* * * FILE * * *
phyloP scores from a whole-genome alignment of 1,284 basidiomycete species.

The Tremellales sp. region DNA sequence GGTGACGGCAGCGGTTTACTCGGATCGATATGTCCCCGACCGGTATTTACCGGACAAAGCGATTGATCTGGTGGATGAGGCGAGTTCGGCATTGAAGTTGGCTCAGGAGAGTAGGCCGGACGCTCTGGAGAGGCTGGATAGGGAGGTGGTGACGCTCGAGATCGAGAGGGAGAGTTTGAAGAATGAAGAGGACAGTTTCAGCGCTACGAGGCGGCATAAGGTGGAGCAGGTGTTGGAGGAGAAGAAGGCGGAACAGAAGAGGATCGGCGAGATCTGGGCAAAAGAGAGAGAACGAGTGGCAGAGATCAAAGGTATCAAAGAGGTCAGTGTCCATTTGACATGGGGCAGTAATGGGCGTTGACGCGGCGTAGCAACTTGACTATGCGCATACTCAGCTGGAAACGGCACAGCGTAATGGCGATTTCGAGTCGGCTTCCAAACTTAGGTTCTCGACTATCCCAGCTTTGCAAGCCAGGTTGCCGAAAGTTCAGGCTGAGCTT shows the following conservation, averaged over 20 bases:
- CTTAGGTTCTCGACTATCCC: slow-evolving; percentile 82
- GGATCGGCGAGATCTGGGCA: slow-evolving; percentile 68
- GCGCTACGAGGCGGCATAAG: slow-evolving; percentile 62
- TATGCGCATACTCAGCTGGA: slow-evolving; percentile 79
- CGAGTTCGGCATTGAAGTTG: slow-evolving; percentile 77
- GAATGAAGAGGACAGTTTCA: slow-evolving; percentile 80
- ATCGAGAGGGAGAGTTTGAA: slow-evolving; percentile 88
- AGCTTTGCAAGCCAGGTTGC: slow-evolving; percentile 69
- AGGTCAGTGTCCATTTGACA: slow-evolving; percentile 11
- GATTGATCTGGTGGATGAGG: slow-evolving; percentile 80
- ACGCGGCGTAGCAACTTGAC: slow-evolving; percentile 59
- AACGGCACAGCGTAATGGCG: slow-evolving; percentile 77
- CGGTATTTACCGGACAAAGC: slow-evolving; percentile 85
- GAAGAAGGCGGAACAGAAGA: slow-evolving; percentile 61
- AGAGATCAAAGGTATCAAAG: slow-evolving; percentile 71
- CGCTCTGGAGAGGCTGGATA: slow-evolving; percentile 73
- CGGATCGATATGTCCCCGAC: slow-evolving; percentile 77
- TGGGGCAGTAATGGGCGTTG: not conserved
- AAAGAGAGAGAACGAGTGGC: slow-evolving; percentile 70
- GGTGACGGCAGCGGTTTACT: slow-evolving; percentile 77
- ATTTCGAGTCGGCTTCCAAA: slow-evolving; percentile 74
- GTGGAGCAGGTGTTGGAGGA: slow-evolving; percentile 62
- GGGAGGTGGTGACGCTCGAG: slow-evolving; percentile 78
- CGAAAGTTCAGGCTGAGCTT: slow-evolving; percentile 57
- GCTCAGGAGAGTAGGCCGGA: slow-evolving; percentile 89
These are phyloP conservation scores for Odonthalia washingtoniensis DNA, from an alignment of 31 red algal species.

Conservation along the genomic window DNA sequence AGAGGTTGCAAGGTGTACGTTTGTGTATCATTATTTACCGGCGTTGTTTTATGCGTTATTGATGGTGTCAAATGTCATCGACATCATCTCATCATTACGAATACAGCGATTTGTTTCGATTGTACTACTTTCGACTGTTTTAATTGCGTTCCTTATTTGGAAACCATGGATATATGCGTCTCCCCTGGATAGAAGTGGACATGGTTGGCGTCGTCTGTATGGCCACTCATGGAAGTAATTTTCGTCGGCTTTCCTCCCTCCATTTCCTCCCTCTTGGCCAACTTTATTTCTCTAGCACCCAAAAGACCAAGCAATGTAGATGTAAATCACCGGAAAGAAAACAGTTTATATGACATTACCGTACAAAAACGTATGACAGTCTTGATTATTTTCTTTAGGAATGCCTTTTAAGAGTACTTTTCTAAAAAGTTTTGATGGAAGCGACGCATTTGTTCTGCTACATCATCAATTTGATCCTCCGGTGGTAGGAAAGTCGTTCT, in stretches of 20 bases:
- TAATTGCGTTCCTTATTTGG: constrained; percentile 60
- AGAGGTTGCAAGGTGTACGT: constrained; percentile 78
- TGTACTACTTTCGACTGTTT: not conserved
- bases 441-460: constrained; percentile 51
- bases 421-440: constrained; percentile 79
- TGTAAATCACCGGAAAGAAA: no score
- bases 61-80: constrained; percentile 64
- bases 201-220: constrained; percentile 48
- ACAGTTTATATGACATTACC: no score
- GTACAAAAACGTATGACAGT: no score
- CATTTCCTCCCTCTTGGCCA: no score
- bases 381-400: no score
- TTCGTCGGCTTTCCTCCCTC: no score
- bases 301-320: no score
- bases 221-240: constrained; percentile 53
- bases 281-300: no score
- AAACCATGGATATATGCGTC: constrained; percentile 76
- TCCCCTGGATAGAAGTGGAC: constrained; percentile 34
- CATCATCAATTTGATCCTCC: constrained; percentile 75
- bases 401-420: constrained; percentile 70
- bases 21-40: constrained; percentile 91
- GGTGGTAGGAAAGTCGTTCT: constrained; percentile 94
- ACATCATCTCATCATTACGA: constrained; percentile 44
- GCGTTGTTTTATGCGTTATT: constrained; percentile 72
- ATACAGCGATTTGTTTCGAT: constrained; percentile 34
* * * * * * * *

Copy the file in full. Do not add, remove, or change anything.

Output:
phyloP scores from a whole-genome alignment of 1,284 basidiomycete species.

The Tremellales sp. region DNA sequence GGTGACGGCAGCGGTTTACTCGGATCGATATGTCCCCGACCGGTATTTACCGGACAAAGCGATTGATCTGGTGGATGAGGCGAGTTCGGCATTGAAGTTGGCTCAGGAGAGTAGGCCGGACGCTCTGGAGAGGCTGGATAGGGAGGTGGTGACGCTCGAGATCGAGAGGGAGAGTTTGAAGAATGAAGAGGACAGTTTCAGCGCTACGAGGCGGCATAAGGTGGAGCAGGTGTTGGAGGAGAAGAAGGCGGAACAGAAGAGGATCGGCGAGATCTGGGCAAAAGAGAGAGAACGAGTGGCAGAGATCAAAGGTATCAAAGAGGTCAGTGTCCATTTGACATGGGGCAGTAATGGGCGTTGACGCGGCGTAGCAACTTGACTATGCGCATACTCAGCTGGAAACGGCACAGCGTAATGGCGATTTCGAGTCGGCTTCCAAACTTAGGTTCTCGACTATCCCAGCTTTGCAAGCCAGGTTGCCGAAAGTTCAGGCTGAGCTT shows the following conservation, averaged over 20 bases:
- CTTAGGTTCTCGACTATCCC: slow-evolving; percentile 82
- GGATCGGCGAGATCTGGGCA: slow-evolving; percentile 68
- GCGCTACGAGGCGGCATAAG: slow-evolving; percentile 62
- TATGCGCATACTCAGCTGGA: slow-evolving; percentile 79
- CGAGTTCGGCATTGAAGTTG: slow-evolving; percentile 77
- GAATGAAGAGGACAGTTTCA: slow-evolving; percentile 80
- ATCGAGAGGGAGAGTTTGAA: slow-evolving; percentile 88
- AGCTTTGCAAGCCAGGTTGC: slow-evolving; percentile 69
- AGGTCAGTGTCCATTTGACA: slow-evolving; percentile 11
- GATTGATCTGGTGGATGAGG: slow-evolving; percentile 80
- ACGCGGCGTAGCAACTTGAC: slow-evolving; percentile 59
- AACGGCACAGCGTAATGGCG: slow-evolving; percentile 77
- CGGTATTTACCGGACAAAGC: slow-evolving; percentile 85
- GAAGAAGGCGGAACAGAAGA: slow-evolving; percentile 61
- AGAGATCAAAGGTATCAAAG: slow-evolving; percentile 71
- CGCTCTGGAGAGGCTGGATA: slow-evolving; percentile 73
- CGGATCGATATGTCCCCGAC: slow-evolving; percentile 77
- TGGGGCAGTAATGGGCGTTG: not conserved
- AAAGAGAGAGAACGAGTGGC: slow-evolving; percentile 70
- GGTGACGGCAGCGGTTTACT: slow-evolving; percentile 77
- ATTTCGAGTCGGCTTCCAAA: slow-evolving; percentile 74
- GTGGAGCAGGTGTTGGAGGA: slow-evolving; percentile 62
- GGGAGGTGGTGACGCTCGAG: slow-evolving; percentile 78
- CGAAAGTTCAGGCTGAGCTT: slow-evolving; percentile 57
- GCTCAGGAGAGTAGGCCGGA: slow-evolving; percentile 89
These are phyloP conservation scores for Odonthalia washingtoniensis DNA, from an alignment of 31 red algal species.

Conservation along the genomic window DNA sequence AGAGGTTGCAAGGTGTACGTTTGTGTATCATTATTTACCGGCGTTGTTTTATGCGTTATTGATGGTGTCAAATGTCATCGACATCATCTCATCATTACGAATACAGCGATTTGTTTCGATTGTACTACTTTCGACTGTTTTAATTGCGTTCCTTATTTGGAAACCATGGATATATGCGTCTCCCCTGGATAGAAGTGGACATGGTTGGCGTCGTCTGTATGGCCACTCATGGAAGTAATTTTCGTCGGCTTTCCTCCCTCCATTTCCTCCCTCTTGGCCAACTTTATTTCTCTAGCACCCAAAAGACCAAGCAATGTAGATGTAAATCACCGGAAAGAAAACAGTTTATATGACATTACCGTACAAAAACGTATGACAGTCTTGATTATTTTCTTTAGGAATGCCTTTTAAGAGTACTTTTCTAAAAAGTTTTGATGGAAGCGACGCATTTGTTCTGCTACATCATCAATTTGATCCTCCGGTGGTAGGAAAGTCGTTCT, in stretches of 20 bases:
- TAATTGCGTTCCTTATTTGG: constrained; percentile 60
- AGAGGTTGCAAGGTGTACGT: constrained; percentile 78
- TGTACTACTTTCGACTGTTT: not conserved
- bases 441-460: constrained; percentile 51
- bases 421-440: constrained; percentile 79
- TGTAAATCACCGGAAAGAAA: no score
- bases 61-80: constrained; percentile 64
- bases 201-220: constrained; percentile 48
- ACAGTTTATATGACATTACC: no score
- GTACAAAAACGTATGACAGT: no score
- CATTTCCTCCCTCTTGGCCA: no score
- bases 381-400: no score
- TTCGTCGGCTTTCCTCCCTC: no score
- bases 301-320: no score
- bases 221-240: constrained; percentile 53
- bases 281-300: no score
- AAACCATGGATATATGCGTC: constrained; percentile 76
- TCCCCTGGATAGAAGTGGAC: constrained; percentile 34
- CATCATCAATTTGATCCTCC: constrained; percentile 75
- bases 401-420: constrained; percentile 70
- bases 21-40: constrained; percentile 91
- GGTGGTAGGAAAGTCGTTCT: constrained; percentile 94
- ACATCATCTCATCATTACGA: constrained; percentile 44
- GCGTTGTTTTATGCGTTATT: constrained; percentile 72
- ATACAGCGATTTGTTTCGAT: constrained; percentile 34